Tuesday, 25 November 2014

Spirit Log: Glen Garioch Founder's Reserve

goddammn it! Had to borrow a pic from TWE for this one...
It was time to try something from the Highland region and some way or other (without the aid of a whisky guide) I arrived at the door of Glen Garioch. Reviews on The Whisky Exchange were favourable, but what swung it for me was that, with the desired criteria being no age statement/under 10 years and that I didn’t want to spend (much) more than £30, this one was both and a mouthwatering 48% - which turns out to be cask strength.It is  likely aged between 7 and 8 years and of course it also helps that it is non chill-filtered.

At the time of purchase they only did this, a 12 year old and a variety of vintage bottlings though that range has since been extended to include a 15 year old “Renaissance” edition which is the first of a 4 part series that is intended to chart “the fascinating progress of the spirit in the cask”. Fascinating? Over 15 years? More happens in the life of a cat over 15 years than happens in a cask sitting in a warehouse and you’d hardly call that fascinating would you? But you know what? I’ll go with it.

At around £75 the Renaissance edition seems a bit pricey, though I see you can also buy the pre-2009 15 year old edition at TWE for just a couple of pounds more. Interesting. For my Founder’s Reserve I paid £29.20 plus the P and the P.

In terms of presentation, it comes in a plain brown box with a bit of tartan trim while the bottle is pleasingly stout and sturdy.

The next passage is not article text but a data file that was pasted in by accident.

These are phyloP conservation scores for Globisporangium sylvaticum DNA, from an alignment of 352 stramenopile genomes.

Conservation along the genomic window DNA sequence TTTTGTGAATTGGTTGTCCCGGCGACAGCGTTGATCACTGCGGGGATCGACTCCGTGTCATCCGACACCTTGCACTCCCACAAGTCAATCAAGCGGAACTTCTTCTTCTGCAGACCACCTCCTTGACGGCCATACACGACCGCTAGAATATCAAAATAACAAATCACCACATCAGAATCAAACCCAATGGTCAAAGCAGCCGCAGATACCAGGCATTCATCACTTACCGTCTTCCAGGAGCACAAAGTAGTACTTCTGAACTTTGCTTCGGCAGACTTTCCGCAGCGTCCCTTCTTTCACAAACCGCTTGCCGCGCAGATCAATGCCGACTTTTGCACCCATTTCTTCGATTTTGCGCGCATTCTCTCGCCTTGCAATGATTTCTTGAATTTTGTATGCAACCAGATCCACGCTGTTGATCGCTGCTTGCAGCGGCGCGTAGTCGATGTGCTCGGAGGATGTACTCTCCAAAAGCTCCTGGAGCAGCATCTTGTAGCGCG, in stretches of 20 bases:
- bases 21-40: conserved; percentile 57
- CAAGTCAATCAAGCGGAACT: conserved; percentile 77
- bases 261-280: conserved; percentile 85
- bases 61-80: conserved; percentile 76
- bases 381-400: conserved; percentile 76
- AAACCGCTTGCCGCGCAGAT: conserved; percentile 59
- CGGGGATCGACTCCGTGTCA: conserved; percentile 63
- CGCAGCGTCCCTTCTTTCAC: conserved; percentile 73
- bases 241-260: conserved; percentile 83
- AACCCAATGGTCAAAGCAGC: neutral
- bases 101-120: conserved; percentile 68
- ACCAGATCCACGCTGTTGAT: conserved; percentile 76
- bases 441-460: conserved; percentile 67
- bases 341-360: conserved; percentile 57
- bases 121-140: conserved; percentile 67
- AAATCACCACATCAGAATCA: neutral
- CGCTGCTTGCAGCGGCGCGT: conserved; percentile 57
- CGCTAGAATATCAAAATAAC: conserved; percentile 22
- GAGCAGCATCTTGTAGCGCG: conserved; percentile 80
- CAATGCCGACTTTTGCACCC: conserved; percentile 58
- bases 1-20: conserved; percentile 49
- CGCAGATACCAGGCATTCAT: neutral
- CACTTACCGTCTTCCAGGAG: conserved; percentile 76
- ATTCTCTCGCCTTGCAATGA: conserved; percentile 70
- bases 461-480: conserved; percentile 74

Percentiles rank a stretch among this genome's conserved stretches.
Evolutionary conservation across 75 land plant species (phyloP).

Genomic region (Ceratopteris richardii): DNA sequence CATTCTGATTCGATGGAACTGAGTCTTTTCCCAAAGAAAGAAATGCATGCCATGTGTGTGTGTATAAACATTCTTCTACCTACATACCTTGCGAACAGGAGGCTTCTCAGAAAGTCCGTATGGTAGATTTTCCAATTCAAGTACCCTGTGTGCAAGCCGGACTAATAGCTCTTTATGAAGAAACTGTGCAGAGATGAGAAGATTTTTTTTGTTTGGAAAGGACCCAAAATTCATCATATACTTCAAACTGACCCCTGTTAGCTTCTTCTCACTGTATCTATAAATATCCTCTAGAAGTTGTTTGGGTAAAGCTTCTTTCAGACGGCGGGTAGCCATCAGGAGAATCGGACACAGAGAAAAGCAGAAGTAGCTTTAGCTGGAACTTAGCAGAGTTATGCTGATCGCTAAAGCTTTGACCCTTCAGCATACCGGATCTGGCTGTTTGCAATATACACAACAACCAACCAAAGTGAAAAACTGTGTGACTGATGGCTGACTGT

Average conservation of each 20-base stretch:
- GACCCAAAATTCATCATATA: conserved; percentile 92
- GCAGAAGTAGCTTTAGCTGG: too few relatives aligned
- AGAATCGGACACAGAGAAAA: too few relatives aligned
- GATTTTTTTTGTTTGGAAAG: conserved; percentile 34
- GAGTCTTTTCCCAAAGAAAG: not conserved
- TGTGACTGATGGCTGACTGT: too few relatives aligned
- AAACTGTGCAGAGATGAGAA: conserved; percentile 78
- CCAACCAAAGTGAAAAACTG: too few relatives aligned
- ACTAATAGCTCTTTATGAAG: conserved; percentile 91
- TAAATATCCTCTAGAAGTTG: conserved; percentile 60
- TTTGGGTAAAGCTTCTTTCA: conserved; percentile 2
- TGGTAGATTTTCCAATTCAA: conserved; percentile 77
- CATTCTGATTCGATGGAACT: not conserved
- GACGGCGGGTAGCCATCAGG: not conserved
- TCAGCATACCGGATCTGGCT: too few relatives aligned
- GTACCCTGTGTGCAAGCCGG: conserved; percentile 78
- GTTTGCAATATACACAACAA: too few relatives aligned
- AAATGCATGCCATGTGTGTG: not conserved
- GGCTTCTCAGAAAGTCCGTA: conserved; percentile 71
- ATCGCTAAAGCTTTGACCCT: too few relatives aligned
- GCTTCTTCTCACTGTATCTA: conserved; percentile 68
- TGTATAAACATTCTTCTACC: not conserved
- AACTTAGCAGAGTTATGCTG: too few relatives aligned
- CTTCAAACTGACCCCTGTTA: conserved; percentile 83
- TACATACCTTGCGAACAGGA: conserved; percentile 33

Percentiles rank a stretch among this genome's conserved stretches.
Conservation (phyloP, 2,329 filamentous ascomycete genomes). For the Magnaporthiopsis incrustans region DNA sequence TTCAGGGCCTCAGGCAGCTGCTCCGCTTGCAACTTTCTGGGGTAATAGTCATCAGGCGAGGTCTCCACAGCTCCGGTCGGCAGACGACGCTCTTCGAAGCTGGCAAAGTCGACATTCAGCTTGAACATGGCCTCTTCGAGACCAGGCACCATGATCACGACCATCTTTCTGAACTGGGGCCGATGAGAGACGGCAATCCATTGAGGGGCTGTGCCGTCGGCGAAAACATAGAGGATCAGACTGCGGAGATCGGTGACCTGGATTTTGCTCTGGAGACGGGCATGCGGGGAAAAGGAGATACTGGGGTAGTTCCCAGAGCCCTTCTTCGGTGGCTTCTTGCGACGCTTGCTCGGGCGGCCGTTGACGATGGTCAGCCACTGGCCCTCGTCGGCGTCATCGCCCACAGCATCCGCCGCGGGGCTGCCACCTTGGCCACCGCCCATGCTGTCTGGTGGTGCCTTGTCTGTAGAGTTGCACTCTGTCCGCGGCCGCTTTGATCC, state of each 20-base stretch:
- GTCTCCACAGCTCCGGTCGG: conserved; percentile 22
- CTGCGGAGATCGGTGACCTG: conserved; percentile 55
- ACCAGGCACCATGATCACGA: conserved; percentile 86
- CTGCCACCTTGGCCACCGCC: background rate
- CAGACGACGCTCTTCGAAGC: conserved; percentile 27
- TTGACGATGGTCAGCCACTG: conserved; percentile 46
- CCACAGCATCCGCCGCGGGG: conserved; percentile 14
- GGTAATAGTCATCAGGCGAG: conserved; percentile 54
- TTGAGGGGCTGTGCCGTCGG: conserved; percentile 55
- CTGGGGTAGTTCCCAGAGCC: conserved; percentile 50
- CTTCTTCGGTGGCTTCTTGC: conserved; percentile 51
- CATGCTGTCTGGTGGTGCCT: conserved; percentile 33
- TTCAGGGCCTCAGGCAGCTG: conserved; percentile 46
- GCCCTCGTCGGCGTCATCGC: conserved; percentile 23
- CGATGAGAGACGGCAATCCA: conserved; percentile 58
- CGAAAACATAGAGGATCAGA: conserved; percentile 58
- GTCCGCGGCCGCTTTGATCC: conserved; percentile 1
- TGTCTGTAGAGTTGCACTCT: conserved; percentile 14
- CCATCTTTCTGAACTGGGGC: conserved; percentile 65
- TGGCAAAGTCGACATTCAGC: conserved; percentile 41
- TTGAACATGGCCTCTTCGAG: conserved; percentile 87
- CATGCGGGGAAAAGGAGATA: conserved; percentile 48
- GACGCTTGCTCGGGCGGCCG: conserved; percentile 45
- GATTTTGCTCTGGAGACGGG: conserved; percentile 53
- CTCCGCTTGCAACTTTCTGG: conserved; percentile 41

While carrying out a little research on other peoples opinions of this expression, I came across one that raises a curious behaviour that, while whisky is considered to be the most complicated and perhaps worthwhile spirit, lauded and celebrated the world over, when people detect a note that isn’t entirely to their taste they seem to feel they have to improve on it – like, by adding “sweetened soda” – in this particular instance (naming no names).

I accept the stipulation that adding water can open up a spirit, and that it is necessary with higher cask strength bottlings (though the quantity to add is down to personal taste – I like to go for as little as possible), but… soda? How bad is it?

You get the impression that some reviewers treat their whisky like a puzzle; how can I make this right? - in the same way you add seasoning to a meal. I don’t think you’d ever get a wine enthusiast adding anything to their glass, would you? So why don’t whisky drinkers accept and enjoy an expression for what it is more?

The only instance in which I will try to “improve” a whisky is if I feel it’s so bad that I can’t drink it as is, and that rarely happens because in my experience, any bad spirit can be improved simply by sticking it in your hipflask or chugging it to get the party started… you don’t have to taste the fuck out of it. Mostly I’m happy to explore it and if I don’t like the trip, it’s more a case of finding a drink to use it up in.

It remains to be seen whether I’d feel anything needed to be added to the Founder’s Reserve, so let’s get around to seeing and open that bottle…

Since Jon had come round, who I hadn’t seen in a couple of years, I needed to open something new, and this was it. We caned nearly half of it that evening before I set it aside for a while to finish the HP12 and appraise all that has to offer. See last week for that particular self-indulgence.

The Founder’s Reserve has a similar taste to the Glen Scotia 16 – a tang that due to my limited experience still strikes me as weird. I’m thinking it is probably going to be indicative of a style since I have now found it in two different places – Glen Scotia being a Campbeltown and Glen Garioch a Highland malt.

In further comparison to the Scotia, the Garioch’s flavour profile doesn’t edge so far towards the synthetic impression that I mentioned in my earlier post. Nor is it as smoky.

Sadly, as the weeks went by I started to enjoy this less and less, to the extent that I would prefer many a blend over it. Consequently, at around £30 it seems overpriced when a Ballantine’s, Grant’s and even Asda’s own brand McKendrick’s would be preferable.